I propose that the “next smallest step” is to do a consensus-building exercise.[3] A government is most fundamentally a type of agreement among certain parties to do things a certain way. If you wish to proffer a reformed sort of government, then you need to find a set of people who can agree with your reforms. If you can’t figure out how to get them to meaningfully agree on something meaningfully different, then you’re in the wrong business. Note that “consensus-building” is a species of “institution-building.” If you’re building an agreement to do things in a certain way, then you’re creating the groundwork for an institution that can help enact such agreement.

What should be in such agreement?

Ultimately, you’d want to articulate a whole body of reforms. For example, perhaps someday you will carefully craft a new version of the Constitution that would better safeguard our liberties than the present version. But this is getting ahead of things. It’s not the “next smallest step.”

The present status quo is glaringly unmoored not only from basic truths and moral principles, from the kind of feedback process that would set itself straight, and really from even just basic human decency. It’s governed by impunity, a question of “What can I get away with next?”, not any kind of aiming at rational truth. When something is that wrong, it’s not such a huge project to generally orient toward yourself toward something that would be substantially more right. But it is crucial that this general orientation also be accurate, otherwise you’re no different from all the other “moderately reasonable” flops that have come before (when we have learned that to be “moderately reasonable” is to be unreasonable, then we have learned the correct stance).

An institution is only as good as its members. If you don’t begin by keeping out the riffraff, then it doesn’t matter how perfect your founding documents are, these riffraff will figure out a way to undermine them. This of course speaks to Feynman’s idea of integrity, but at an institutional scale. Is there a simply articulable set of beliefs that would tend to include people of sound judgment but exclude persons of unsound judgment?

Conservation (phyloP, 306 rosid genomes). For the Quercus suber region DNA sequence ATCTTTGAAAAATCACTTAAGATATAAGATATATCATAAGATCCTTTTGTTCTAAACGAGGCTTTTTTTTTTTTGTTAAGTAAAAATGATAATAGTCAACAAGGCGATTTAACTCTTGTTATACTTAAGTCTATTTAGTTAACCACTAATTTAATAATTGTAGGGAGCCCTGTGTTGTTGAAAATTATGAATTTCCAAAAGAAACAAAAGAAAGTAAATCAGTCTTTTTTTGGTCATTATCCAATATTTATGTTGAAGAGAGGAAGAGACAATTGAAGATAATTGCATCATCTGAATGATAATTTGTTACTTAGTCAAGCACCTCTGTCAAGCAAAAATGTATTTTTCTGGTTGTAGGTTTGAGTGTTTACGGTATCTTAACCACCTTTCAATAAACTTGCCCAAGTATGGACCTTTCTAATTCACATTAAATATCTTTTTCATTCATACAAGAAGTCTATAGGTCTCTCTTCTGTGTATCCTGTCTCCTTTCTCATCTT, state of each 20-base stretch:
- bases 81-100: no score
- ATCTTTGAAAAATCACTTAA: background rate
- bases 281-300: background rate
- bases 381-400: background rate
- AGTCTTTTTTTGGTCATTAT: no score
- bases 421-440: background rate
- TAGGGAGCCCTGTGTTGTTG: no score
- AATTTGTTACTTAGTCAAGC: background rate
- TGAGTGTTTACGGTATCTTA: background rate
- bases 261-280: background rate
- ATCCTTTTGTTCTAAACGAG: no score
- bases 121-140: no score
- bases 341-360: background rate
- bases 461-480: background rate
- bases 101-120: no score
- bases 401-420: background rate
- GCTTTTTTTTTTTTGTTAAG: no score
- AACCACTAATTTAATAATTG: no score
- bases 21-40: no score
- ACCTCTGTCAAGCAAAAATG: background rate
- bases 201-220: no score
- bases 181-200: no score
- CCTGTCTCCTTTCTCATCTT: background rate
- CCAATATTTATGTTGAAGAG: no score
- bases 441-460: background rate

Certainly we’ve already excluded many by now. (Perhaps we’ve excluded too many, such as the generally rational but pragmatic individual who thinks any such project is too hopeless to consider starting. But working to re-include him is a separate subject.)

I won’t propose anything as the list of truths, but what follows is at least a list of proposed truths that individuals of discerning judgment should ideally be able to agree to, and wherein such agreement constitutes a substantial and meaningful deviation from status quo movements of all stripes and that if some movement were to be created upon such precepts then it would be a force for good in the world.[4]

This list proposes a set of beliefs that if truly accepted by anyone would ultimately lead to self-correction. In other words, all one should really need to do is convince the status quo to accept these, and then they would ultimately solve the problems on their own. But, these are complex assumptions; we can neither articulate briefly what we mean by them nor provide their full justification here. So it is possible that a person might agree with this even while not truly agreeing with what should be meant by them.